Army computer users

National Guard may help states defend against ransomware

Following recent ransomware attacks in Texas and Louisiana, the National Guard is considering expanding its cybersecurity vulnerability assessment pilot.

In the wake of the ransomware attacks on the IT systems of local governments and school districts, the National Guard's cyber units were among responders called in to mitigate the "cyber storm," Gen. Joseph Lengyel, National Guard Bureau chief, told reporters during an Aug. 23 news briefing.

It's one of the few times the National Guard's cyber capacity has been called on for state events, though there has been talk of having these units assist with election security.

Louisiana and Texas will conduct an after-action analysis, and the National Guard will evaluate what was found, what was learned and what mistakes were made and share those lessons with the rest of the Guard.

"We have skill sets already in place that do cyber analysis of vulnerabilities of various critical infrastructure," Lengyel said, adding that the hope is to expand those capabilities nationwide.

The National Guard is running a pilot program with three states -- Hawaii, Washington and Ohio -- with a 10-person cyber mission assurance team checking federal installations for vulnerabilities in critical infrastructure services, Lengyel said. That pilot is expected to run another six to eight months, at which point the Guard will decide whether it should be expanded nationwide.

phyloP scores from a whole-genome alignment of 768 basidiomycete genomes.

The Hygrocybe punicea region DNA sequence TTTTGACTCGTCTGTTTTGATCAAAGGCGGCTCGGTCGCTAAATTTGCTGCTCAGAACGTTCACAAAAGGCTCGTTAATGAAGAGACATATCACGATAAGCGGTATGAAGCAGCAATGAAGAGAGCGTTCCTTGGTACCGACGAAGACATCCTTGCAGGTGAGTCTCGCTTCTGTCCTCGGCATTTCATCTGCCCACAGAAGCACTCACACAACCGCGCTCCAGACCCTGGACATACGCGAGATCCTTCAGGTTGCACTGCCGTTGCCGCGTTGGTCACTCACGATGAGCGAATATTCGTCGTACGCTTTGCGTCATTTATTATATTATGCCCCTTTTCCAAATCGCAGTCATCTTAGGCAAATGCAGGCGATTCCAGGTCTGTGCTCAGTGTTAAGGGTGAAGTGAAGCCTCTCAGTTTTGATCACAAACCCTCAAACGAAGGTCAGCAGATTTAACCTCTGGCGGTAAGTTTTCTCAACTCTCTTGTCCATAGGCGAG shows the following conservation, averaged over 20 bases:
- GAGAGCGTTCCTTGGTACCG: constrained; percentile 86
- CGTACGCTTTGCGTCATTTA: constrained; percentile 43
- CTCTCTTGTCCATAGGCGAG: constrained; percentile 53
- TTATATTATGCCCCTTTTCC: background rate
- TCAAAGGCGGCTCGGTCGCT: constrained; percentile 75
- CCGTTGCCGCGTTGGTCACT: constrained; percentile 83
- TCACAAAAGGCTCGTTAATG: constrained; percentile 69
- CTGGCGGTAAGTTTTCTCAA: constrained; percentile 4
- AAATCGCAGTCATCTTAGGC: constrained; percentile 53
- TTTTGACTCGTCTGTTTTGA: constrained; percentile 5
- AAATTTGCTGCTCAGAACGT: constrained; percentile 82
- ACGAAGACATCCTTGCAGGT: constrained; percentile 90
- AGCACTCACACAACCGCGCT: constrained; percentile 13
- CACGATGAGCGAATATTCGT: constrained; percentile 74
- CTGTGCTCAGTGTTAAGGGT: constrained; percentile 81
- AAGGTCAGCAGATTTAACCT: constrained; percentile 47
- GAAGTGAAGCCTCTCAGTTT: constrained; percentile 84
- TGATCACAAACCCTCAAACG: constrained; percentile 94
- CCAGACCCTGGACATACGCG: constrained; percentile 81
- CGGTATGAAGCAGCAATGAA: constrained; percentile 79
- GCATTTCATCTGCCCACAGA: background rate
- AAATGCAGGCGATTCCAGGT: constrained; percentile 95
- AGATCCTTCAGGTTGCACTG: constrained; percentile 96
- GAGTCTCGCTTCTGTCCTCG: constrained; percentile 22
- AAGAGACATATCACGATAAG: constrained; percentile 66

State emergency response systems, however, vary by state, he said.

"Everybody's cyber response packages look a little bit different. Texas has this joint cyber response team with eight people, both Army and Air (Force). The way Louisiana does it may be a little bit different," he said. "Because the military organizations in the states are different, some of the way we actually get them trained, their training apparatus may not be standardized."

For Louisiana and Texas, the Guard is there purely to help with defense -- not offensive operations -- and to stop the spread of damage. Lengyel said that while he's unsure whether responding to such attacks will become a regular practice for the National Guard, the threat will continue to evolve.

"If it's not ransomware or some [other] attack now, that threat will morph to adapt as we provide security for it," Lengyel said. "We will grow our cyber capacity as the Army and Air Force need us to grow it" and will be available for state governors to call on.

This article was first posted to FCW, a sibling site to GCN.

About the Author

Lauren C. Williams is a staff writer at FCW covering defense and cybersecurity.

Prior to joining FCW, Williams was the tech reporter for ThinkProgress, where she covered everything from internet culture to national security issues. In past positions, Williams covered health care, politics and crime for various publications, including The Seattle Times.

Williams graduated with a master's in journalism from the University of Maryland, College Park and a bachelor's in dietetics from the University of Delaware. She can be contacted at lwilliams@fcw.com, or follow her on Twitter @lalaurenista.

Click here for previous articles by Wiliams.


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